- The Washington Times - Wednesday, July 27, 2016

If you ride the Red Line, don’t head to work, head to the beach, Metro officials are saying as they encourage Maryland commuters to stay off the busiest subway line for much of the month of August while tracks are repaired.

Now is a “great time for vacation,” Metro General Manager Paul J. Wiedefeld said Wednesday at a press conference, urging riders “to find alternatives” such as avoiding the subway entirely.

The sixth and seventh phases of Metro’s yearlong “SafeTrack” maintenance plan are set to begin Monday and will affect Red Line riders directly for the first time since accelerated repair work began in June.

The upcoming surges will involve single-tracking of trains between the Silver Spring and Takoma Park stations Aug. 1-7 and single-tracking between the Shady Grove and Twinbrook stations Aug. 9-18.

While single-tracking in Phase 6 will span only two stations, officials expect widespread delays and overcrowding across the whole line as all trains traveling in both directions will have to share one track when passing through the affected area.



Metro estimates a 50 percent to 70 percent decrease in service for the east side of the line from Glenmont Station to Takoma Station, meaning longer wait times and overcrowding on platforms and in train cars.


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Montgomery County Council Vice President Roger Berliner said riders should remember the old scouting phrase “be prepared” when riding the rails.

“This is not going to be pretty, it is a major inconvenience and you need to look at all your alternatives, study them up and do all you can to avoid being discombobulated,” said Mr. Berliner, who joined Mr. Wiedefeld at the at Silver Spring Metro to discuss the impact of upcoming surges.

Despite the impending inconvenience, Mr. Berliner said Montgomery County is lucky the surge is in August, when the number of rail riders is at its lowest.

Riders are encouraged to telecommute, bike, car pool or use transit alternatives such as busing and the Maryland Area Regional Commuter train.

Morning and evening rush hours in the District have been extended to “mitigate” SafeTrack-related traffic, said Leif A. Dormsjo, director of the District Department of Transportation.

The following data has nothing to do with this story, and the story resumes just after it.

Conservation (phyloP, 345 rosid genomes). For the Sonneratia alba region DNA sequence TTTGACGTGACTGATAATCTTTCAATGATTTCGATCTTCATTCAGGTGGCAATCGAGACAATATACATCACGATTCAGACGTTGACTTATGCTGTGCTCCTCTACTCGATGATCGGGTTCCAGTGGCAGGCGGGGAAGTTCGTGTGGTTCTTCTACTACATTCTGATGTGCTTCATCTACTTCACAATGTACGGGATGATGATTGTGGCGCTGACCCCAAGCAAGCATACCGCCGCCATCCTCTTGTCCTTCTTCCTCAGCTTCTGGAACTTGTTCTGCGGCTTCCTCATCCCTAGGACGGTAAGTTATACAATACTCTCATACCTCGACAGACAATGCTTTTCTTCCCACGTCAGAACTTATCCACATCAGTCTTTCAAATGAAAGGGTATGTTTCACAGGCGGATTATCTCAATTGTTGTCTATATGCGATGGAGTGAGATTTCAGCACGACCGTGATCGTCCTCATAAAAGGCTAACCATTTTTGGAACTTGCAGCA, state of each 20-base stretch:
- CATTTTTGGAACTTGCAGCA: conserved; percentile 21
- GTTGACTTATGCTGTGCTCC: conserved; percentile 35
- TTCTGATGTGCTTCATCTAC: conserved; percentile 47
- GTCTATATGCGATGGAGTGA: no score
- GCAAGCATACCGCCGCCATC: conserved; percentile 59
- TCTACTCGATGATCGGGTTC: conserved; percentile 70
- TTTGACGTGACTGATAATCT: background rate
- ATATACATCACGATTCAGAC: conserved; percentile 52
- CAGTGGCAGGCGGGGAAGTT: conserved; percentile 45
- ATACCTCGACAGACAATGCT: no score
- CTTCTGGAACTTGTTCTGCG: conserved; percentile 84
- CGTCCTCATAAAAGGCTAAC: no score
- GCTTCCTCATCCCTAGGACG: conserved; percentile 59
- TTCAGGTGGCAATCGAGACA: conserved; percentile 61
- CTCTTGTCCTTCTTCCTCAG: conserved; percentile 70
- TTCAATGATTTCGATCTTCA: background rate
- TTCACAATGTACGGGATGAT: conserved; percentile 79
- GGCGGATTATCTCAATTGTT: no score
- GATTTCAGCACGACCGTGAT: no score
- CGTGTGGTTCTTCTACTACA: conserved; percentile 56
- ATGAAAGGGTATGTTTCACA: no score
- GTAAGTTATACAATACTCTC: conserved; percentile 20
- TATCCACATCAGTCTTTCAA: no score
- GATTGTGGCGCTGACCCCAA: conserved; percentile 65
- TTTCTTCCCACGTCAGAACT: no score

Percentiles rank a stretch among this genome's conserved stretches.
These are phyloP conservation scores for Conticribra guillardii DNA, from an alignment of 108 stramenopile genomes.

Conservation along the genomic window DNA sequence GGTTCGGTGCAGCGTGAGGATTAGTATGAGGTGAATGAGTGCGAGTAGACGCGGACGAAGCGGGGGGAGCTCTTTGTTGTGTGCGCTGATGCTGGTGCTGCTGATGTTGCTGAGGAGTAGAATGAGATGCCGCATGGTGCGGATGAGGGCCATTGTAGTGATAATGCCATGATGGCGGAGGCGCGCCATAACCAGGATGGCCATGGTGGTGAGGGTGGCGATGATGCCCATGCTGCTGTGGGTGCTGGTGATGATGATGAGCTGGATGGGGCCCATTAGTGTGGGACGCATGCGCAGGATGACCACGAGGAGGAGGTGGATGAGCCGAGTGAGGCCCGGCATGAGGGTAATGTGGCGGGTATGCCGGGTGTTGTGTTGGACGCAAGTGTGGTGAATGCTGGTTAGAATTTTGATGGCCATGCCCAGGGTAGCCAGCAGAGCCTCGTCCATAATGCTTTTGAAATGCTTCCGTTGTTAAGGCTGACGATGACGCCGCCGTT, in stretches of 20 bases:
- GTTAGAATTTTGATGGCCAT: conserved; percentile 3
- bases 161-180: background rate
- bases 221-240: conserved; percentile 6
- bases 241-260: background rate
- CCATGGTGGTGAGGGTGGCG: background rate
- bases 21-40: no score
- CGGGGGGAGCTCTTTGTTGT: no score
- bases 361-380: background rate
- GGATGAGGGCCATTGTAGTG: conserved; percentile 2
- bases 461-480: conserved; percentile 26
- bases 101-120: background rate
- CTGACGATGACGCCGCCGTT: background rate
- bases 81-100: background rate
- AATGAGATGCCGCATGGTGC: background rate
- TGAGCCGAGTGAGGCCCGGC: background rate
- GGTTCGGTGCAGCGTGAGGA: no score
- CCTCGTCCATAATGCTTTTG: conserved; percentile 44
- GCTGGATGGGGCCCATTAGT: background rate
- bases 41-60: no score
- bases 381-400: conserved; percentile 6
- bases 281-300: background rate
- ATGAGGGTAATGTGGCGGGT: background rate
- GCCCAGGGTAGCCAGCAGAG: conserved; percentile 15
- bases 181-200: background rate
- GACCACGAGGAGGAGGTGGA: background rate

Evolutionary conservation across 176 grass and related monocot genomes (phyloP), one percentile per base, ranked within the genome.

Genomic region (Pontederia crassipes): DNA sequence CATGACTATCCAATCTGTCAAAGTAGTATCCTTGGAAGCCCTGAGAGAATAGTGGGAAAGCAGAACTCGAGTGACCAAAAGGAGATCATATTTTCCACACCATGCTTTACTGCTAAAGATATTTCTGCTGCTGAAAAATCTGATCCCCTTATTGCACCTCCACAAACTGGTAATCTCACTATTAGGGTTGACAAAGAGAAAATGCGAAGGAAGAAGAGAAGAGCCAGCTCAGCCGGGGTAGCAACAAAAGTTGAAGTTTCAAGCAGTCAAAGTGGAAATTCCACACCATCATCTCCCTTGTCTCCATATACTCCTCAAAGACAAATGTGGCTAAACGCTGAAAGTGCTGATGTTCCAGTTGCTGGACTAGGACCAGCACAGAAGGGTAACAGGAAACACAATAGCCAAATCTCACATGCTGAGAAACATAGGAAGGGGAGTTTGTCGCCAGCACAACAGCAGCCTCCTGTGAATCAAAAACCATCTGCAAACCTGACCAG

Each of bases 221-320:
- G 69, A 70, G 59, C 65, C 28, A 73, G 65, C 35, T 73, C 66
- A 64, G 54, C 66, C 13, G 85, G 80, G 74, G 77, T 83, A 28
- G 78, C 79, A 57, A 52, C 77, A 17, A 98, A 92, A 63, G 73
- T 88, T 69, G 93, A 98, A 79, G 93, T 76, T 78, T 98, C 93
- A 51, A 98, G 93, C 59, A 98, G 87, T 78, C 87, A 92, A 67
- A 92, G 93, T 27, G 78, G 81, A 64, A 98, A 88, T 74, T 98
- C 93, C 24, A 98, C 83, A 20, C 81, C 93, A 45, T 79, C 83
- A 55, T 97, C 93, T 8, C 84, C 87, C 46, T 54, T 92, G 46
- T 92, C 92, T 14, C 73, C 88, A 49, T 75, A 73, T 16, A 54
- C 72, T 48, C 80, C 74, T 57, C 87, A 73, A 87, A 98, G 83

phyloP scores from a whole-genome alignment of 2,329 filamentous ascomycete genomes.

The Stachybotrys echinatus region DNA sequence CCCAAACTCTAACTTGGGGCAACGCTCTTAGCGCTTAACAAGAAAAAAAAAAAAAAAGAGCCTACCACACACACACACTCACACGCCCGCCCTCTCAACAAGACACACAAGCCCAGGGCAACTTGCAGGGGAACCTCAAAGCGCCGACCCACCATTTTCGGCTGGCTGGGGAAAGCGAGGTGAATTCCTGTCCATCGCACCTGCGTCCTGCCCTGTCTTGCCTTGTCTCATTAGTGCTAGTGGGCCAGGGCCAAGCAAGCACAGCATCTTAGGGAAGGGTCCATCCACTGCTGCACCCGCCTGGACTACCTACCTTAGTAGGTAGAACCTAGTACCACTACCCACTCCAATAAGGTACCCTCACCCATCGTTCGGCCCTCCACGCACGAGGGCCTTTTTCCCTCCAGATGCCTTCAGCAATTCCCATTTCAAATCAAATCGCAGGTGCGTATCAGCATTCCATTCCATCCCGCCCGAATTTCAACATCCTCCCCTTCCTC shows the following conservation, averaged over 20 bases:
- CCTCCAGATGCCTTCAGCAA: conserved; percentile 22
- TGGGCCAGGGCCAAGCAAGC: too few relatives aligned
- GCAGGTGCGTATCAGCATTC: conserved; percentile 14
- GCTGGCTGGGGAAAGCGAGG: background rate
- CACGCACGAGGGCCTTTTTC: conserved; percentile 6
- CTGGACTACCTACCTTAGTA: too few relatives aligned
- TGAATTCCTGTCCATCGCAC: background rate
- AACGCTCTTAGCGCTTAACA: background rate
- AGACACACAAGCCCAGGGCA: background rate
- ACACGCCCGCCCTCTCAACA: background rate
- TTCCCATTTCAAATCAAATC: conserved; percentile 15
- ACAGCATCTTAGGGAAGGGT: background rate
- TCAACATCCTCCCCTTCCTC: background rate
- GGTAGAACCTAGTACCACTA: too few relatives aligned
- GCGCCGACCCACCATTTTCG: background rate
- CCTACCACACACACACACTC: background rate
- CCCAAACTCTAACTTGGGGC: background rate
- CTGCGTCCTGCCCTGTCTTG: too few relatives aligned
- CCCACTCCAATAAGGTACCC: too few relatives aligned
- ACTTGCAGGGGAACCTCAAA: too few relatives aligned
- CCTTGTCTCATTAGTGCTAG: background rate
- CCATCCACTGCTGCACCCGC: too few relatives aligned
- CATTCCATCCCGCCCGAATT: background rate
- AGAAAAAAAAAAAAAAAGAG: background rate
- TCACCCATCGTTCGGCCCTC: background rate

Rush hour will be in effect from 7 a.m. to 10 a.m. and 4 p.m. to 7 p.m. weekdays to help keep travel corridors open and ease road congestion.

During the next week when Phase 6 is expected to cause the greatest delays, Metro encourages budgeting an extra hour for travel in both directions and using the Yellow or Green lines whenever possible.

The purpose of Wednesday’s press conference was to discuss upcoming service changes and ways riders can combat them, but local officials also noted the need to repair tracks and the success of earlier surges, many of which have “met or exceeded” expectations, said Montgomery County Council member Kathy Porter, who is also Metro Board member.

While SafeTrack repairs have meant “temporary” changes to Metro accessibility, the SafeTrack curfew may need to be a permanent change, Mr. Wiedefeld suggested in a press release Tuesday.

Under his new plan, Mr. Wiedefeld would like the rail system to close even earlier on Sundays, by 10 p.m., when service demand is at its lowest. For all other nights, service would continue to run until midnight. He insisted that cutting weekend service hours is needed to prevent the system from “sliding back” after SafeTrack ends.

It isn’t a matter of financial concern, said the general manager, who has yet to calculate how much money the transit agency would save in operating costs.

“At the end of the day, this has been a repeated issue. We don’t have enough time to do the work and do it right,” said Mr. Wiedefeld.

Mr. Dormsjo called the proposal “premature.”

“It’s going to be a high burden of proof for [Metro] to talk through,” he said.

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